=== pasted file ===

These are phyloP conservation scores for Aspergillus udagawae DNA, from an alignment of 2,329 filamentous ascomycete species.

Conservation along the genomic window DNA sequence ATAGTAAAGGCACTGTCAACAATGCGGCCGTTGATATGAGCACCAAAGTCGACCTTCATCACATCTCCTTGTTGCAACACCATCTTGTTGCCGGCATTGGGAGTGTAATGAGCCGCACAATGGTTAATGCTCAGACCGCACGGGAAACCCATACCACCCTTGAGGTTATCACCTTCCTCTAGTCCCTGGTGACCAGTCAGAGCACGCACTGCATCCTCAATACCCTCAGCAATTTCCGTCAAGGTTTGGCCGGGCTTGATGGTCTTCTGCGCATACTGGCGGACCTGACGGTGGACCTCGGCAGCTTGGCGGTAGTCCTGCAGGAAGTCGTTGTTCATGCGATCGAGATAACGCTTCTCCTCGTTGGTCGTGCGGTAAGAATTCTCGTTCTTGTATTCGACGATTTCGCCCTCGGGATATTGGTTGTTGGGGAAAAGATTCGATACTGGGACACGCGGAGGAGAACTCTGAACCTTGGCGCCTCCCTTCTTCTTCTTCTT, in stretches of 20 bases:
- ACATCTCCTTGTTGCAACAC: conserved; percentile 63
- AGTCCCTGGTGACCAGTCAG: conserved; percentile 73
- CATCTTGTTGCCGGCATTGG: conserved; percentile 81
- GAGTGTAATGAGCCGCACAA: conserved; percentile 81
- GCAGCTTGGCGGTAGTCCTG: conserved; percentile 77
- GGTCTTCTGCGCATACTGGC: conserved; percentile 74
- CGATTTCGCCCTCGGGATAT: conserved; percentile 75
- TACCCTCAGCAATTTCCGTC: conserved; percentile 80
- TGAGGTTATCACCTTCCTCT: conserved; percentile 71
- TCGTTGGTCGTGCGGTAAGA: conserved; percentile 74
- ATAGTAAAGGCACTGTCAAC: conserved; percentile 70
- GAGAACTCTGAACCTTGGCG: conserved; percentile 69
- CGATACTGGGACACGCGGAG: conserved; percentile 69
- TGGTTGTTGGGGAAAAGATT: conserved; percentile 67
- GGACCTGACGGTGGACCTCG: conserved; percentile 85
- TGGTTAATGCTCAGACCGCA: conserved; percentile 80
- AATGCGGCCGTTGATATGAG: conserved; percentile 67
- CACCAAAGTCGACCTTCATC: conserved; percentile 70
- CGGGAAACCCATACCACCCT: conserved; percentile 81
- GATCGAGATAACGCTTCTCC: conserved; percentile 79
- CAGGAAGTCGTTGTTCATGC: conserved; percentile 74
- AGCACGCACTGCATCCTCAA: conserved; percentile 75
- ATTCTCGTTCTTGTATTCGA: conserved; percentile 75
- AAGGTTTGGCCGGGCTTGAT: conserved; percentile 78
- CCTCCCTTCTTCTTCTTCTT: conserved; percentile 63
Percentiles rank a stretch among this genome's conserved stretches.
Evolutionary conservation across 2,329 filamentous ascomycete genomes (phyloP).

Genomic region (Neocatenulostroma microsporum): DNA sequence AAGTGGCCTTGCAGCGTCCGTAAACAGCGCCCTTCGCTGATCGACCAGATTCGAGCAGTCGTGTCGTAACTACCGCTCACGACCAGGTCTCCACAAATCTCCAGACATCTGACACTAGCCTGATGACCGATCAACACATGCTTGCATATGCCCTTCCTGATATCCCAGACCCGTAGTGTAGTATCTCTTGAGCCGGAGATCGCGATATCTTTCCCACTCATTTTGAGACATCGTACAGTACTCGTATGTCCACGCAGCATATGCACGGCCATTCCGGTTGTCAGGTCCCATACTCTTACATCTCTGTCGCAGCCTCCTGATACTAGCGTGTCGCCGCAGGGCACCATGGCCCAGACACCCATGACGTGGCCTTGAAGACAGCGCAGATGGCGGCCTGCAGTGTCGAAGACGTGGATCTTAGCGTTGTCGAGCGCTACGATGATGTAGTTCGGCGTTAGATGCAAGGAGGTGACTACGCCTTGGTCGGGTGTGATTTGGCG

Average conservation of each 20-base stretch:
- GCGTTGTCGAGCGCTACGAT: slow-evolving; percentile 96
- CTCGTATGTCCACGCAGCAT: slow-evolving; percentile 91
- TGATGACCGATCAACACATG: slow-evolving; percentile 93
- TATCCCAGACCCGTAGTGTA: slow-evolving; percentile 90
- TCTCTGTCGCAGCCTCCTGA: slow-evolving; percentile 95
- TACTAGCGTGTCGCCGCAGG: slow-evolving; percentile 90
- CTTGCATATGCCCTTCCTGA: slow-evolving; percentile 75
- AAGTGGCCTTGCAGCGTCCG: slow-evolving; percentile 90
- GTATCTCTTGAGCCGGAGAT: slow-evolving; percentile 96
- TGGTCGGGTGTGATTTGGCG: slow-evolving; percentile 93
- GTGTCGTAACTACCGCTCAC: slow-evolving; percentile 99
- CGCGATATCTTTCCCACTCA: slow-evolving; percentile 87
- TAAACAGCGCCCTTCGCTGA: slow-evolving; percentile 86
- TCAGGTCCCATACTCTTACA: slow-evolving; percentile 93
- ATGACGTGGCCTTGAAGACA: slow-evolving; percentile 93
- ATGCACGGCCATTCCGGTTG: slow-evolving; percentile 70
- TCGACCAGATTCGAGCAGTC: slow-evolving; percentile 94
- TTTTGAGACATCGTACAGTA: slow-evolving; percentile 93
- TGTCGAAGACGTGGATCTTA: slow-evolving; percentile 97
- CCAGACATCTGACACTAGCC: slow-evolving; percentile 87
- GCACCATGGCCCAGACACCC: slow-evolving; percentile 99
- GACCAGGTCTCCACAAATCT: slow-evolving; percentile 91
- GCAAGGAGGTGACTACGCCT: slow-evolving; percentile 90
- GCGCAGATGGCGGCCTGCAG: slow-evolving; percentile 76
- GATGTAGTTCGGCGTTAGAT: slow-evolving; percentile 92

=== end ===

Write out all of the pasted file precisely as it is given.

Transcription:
These are phyloP conservation scores for Aspergillus udagawae DNA, from an alignment of 2,329 filamentous ascomycete species.

Conservation along the genomic window DNA sequence ATAGTAAAGGCACTGTCAACAATGCGGCCGTTGATATGAGCACCAAAGTCGACCTTCATCACATCTCCTTGTTGCAACACCATCTTGTTGCCGGCATTGGGAGTGTAATGAGCCGCACAATGGTTAATGCTCAGACCGCACGGGAAACCCATACCACCCTTGAGGTTATCACCTTCCTCTAGTCCCTGGTGACCAGTCAGAGCACGCACTGCATCCTCAATACCCTCAGCAATTTCCGTCAAGGTTTGGCCGGGCTTGATGGTCTTCTGCGCATACTGGCGGACCTGACGGTGGACCTCGGCAGCTTGGCGGTAGTCCTGCAGGAAGTCGTTGTTCATGCGATCGAGATAACGCTTCTCCTCGTTGGTCGTGCGGTAAGAATTCTCGTTCTTGTATTCGACGATTTCGCCCTCGGGATATTGGTTGTTGGGGAAAAGATTCGATACTGGGACACGCGGAGGAGAACTCTGAACCTTGGCGCCTCCCTTCTTCTTCTTCTT, in stretches of 20 bases:
- ACATCTCCTTGTTGCAACAC: conserved; percentile 63
- AGTCCCTGGTGACCAGTCAG: conserved; percentile 73
- CATCTTGTTGCCGGCATTGG: conserved; percentile 81
- GAGTGTAATGAGCCGCACAA: conserved; percentile 81
- GCAGCTTGGCGGTAGTCCTG: conserved; percentile 77
- GGTCTTCTGCGCATACTGGC: conserved; percentile 74
- CGATTTCGCCCTCGGGATAT: conserved; percentile 75
- TACCCTCAGCAATTTCCGTC: conserved; percentile 80
- TGAGGTTATCACCTTCCTCT: conserved; percentile 71
- TCGTTGGTCGTGCGGTAAGA: conserved; percentile 74
- ATAGTAAAGGCACTGTCAAC: conserved; percentile 70
- GAGAACTCTGAACCTTGGCG: conserved; percentile 69
- CGATACTGGGACACGCGGAG: conserved; percentile 69
- TGGTTGTTGGGGAAAAGATT: conserved; percentile 67
- GGACCTGACGGTGGACCTCG: conserved; percentile 85
- TGGTTAATGCTCAGACCGCA: conserved; percentile 80
- AATGCGGCCGTTGATATGAG: conserved; percentile 67
- CACCAAAGTCGACCTTCATC: conserved; percentile 70
- CGGGAAACCCATACCACCCT: conserved; percentile 81
- GATCGAGATAACGCTTCTCC: conserved; percentile 79
- CAGGAAGTCGTTGTTCATGC: conserved; percentile 74
- AGCACGCACTGCATCCTCAA: conserved; percentile 75
- ATTCTCGTTCTTGTATTCGA: conserved; percentile 75
- AAGGTTTGGCCGGGCTTGAT: conserved; percentile 78
- CCTCCCTTCTTCTTCTTCTT: conserved; percentile 63
Percentiles rank a stretch among this genome's conserved stretches.
Evolutionary conservation across 2,329 filamentous ascomycete genomes (phyloP).

Genomic region (Neocatenulostroma microsporum): DNA sequence AAGTGGCCTTGCAGCGTCCGTAAACAGCGCCCTTCGCTGATCGACCAGATTCGAGCAGTCGTGTCGTAACTACCGCTCACGACCAGGTCTCCACAAATCTCCAGACATCTGACACTAGCCTGATGACCGATCAACACATGCTTGCATATGCCCTTCCTGATATCCCAGACCCGTAGTGTAGTATCTCTTGAGCCGGAGATCGCGATATCTTTCCCACTCATTTTGAGACATCGTACAGTACTCGTATGTCCACGCAGCATATGCACGGCCATTCCGGTTGTCAGGTCCCATACTCTTACATCTCTGTCGCAGCCTCCTGATACTAGCGTGTCGCCGCAGGGCACCATGGCCCAGACACCCATGACGTGGCCTTGAAGACAGCGCAGATGGCGGCCTGCAGTGTCGAAGACGTGGATCTTAGCGTTGTCGAGCGCTACGATGATGTAGTTCGGCGTTAGATGCAAGGAGGTGACTACGCCTTGGTCGGGTGTGATTTGGCG

Average conservation of each 20-base stretch:
- GCGTTGTCGAGCGCTACGAT: slow-evolving; percentile 96
- CTCGTATGTCCACGCAGCAT: slow-evolving; percentile 91
- TGATGACCGATCAACACATG: slow-evolving; percentile 93
- TATCCCAGACCCGTAGTGTA: slow-evolving; percentile 90
- TCTCTGTCGCAGCCTCCTGA: slow-evolving; percentile 95
- TACTAGCGTGTCGCCGCAGG: slow-evolving; percentile 90
- CTTGCATATGCCCTTCCTGA: slow-evolving; percentile 75
- AAGTGGCCTTGCAGCGTCCG: slow-evolving; percentile 90
- GTATCTCTTGAGCCGGAGAT: slow-evolving; percentile 96
- TGGTCGGGTGTGATTTGGCG: slow-evolving; percentile 93
- GTGTCGTAACTACCGCTCAC: slow-evolving; percentile 99
- CGCGATATCTTTCCCACTCA: slow-evolving; percentile 87
- TAAACAGCGCCCTTCGCTGA: slow-evolving; percentile 86
- TCAGGTCCCATACTCTTACA: slow-evolving; percentile 93
- ATGACGTGGCCTTGAAGACA: slow-evolving; percentile 93
- ATGCACGGCCATTCCGGTTG: slow-evolving; percentile 70
- TCGACCAGATTCGAGCAGTC: slow-evolving; percentile 94
- TTTTGAGACATCGTACAGTA: slow-evolving; percentile 93
- TGTCGAAGACGTGGATCTTA: slow-evolving; percentile 97
- CCAGACATCTGACACTAGCC: slow-evolving; percentile 87
- GCACCATGGCCCAGACACCC: slow-evolving; percentile 99
- GACCAGGTCTCCACAAATCT: slow-evolving; percentile 91
- GCAAGGAGGTGACTACGCCT: slow-evolving; percentile 90
- GCGCAGATGGCGGCCTGCAG: slow-evolving; percentile 76
- GATGTAGTTCGGCGTTAGAT: slow-evolving; percentile 92